How to Avoid Losing Money at the Casino
Beneath the varnish of flashing lights and free cocktails, casinos stand on a bedrock of mathematics, engineered to slowly bleed patrons of their cash. The average house edge, which applies to every game in the casino, is less than two percent, but over time it adds up. That tiny advantage provides the revenue to build huge hotels, extravagant fountains, towering pyramids and replicas of famous landmarks.
The games themselves may vary, but their basic rules are similar across the board: A player places chips or paper tickets with a designated value on the table, which a dealer then exchanges for currency. Some games, like poker, are played with a live dealer; others are dealt from an automated machine.
A few of the more popular casino games include blackjack, roulette and craps. Each has its own set of rules, but they all share one thing in common: the odds are lousy. The worst bets are accentuated with bright colors and flashing lights, while the best bets are obscured by drab color schemes. Those who know the rules of the games can take steps to improve their chances of winning, including learning basic strategy (which is available online) or more advanced techniques like counting cards. (Be aware that the casino doesn’t appreciate players who try to beat their system, and they may kick you out if you are caught.)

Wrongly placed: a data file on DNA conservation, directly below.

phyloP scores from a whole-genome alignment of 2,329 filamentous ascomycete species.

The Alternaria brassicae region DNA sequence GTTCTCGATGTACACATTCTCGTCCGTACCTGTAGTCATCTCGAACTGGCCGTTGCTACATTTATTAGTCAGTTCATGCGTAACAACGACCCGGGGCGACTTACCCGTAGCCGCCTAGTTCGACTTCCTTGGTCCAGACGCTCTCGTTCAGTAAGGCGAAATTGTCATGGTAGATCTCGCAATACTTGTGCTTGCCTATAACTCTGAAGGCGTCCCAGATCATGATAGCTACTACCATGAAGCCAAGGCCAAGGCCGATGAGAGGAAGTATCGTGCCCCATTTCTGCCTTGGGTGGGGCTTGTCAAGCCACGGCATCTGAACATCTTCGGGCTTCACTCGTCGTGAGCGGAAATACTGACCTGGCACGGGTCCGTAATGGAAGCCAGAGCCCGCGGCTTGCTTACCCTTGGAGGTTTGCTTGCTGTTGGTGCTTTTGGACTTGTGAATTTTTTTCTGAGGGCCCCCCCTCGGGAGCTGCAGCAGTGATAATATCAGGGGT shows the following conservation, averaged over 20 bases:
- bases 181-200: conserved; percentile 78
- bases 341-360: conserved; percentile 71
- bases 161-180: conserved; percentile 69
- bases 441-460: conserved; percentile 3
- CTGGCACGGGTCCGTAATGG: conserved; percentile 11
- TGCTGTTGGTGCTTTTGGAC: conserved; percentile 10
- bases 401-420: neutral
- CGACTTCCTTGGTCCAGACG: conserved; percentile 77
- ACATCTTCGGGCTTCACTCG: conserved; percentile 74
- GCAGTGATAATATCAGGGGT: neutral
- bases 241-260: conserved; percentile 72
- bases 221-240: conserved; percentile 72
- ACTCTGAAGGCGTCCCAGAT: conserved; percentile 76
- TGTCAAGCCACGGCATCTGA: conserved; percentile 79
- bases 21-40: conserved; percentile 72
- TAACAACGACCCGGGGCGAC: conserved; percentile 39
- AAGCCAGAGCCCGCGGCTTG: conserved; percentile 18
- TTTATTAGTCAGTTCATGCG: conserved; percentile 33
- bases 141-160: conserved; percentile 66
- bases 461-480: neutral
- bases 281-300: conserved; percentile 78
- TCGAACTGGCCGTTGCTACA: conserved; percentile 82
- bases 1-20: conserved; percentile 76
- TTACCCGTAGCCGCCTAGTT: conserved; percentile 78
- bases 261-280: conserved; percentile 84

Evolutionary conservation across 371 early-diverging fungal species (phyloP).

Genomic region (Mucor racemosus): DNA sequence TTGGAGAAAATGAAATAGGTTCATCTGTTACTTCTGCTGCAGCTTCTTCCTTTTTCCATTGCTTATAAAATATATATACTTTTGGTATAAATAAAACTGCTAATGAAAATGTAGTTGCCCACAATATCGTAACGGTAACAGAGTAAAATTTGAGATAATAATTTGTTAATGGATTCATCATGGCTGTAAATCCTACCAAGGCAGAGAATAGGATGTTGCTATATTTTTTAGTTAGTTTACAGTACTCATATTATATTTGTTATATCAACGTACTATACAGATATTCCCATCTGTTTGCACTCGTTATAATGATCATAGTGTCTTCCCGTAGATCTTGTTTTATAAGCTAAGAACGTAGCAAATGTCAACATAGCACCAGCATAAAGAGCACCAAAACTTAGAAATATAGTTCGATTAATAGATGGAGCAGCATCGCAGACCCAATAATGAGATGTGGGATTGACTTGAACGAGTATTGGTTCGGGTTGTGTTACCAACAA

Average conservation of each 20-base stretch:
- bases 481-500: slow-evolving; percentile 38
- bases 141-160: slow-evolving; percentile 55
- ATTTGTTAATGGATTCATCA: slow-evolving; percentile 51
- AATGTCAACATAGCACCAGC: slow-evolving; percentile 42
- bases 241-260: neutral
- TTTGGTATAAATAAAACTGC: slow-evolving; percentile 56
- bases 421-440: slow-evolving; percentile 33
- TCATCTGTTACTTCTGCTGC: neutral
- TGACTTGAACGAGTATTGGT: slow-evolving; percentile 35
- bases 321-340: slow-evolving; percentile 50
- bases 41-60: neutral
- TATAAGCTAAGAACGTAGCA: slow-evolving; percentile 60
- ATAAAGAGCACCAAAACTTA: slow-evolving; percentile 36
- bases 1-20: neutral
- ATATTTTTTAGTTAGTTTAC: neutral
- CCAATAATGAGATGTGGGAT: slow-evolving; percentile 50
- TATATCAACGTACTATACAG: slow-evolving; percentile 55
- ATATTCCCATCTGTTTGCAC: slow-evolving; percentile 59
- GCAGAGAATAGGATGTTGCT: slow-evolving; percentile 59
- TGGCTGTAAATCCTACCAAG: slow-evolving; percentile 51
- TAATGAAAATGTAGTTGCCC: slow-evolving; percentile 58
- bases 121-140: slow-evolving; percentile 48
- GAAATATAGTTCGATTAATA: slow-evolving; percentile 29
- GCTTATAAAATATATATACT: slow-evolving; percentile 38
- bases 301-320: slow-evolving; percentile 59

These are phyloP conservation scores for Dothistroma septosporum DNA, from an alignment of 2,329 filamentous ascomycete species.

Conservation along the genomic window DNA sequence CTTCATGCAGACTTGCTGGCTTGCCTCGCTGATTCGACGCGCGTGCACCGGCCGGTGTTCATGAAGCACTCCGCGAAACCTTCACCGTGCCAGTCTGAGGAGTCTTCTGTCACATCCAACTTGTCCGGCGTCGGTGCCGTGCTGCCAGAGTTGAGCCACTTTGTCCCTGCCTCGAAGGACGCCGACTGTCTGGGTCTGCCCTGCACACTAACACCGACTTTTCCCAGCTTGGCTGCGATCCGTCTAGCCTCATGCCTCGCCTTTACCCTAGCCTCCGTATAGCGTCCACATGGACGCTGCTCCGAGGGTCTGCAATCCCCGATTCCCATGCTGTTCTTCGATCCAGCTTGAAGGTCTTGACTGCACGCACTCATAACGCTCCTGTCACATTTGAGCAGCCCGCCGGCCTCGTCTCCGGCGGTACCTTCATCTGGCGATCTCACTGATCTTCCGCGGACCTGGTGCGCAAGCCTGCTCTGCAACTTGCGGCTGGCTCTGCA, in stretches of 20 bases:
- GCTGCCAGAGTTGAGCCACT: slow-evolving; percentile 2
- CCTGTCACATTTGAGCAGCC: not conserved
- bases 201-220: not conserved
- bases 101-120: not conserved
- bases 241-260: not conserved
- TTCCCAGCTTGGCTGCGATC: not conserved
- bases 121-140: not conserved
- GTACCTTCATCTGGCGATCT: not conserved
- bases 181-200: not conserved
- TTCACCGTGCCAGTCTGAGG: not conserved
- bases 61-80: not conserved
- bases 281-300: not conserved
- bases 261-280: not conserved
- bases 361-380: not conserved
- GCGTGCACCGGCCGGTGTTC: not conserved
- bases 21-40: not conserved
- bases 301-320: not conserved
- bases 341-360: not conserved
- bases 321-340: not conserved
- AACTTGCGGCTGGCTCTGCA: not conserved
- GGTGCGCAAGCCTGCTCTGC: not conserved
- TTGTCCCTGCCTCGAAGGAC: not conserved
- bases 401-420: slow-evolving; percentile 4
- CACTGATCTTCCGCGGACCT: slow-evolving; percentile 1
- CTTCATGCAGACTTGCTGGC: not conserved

One simple way to avoid a big casino loss is to play on a budget and limit the amount of money you spend at any given time. Many casinos have no clocks or windows on their gaming floors, and some even ban the use of watches by dealers, because they want patrons to lose track of time.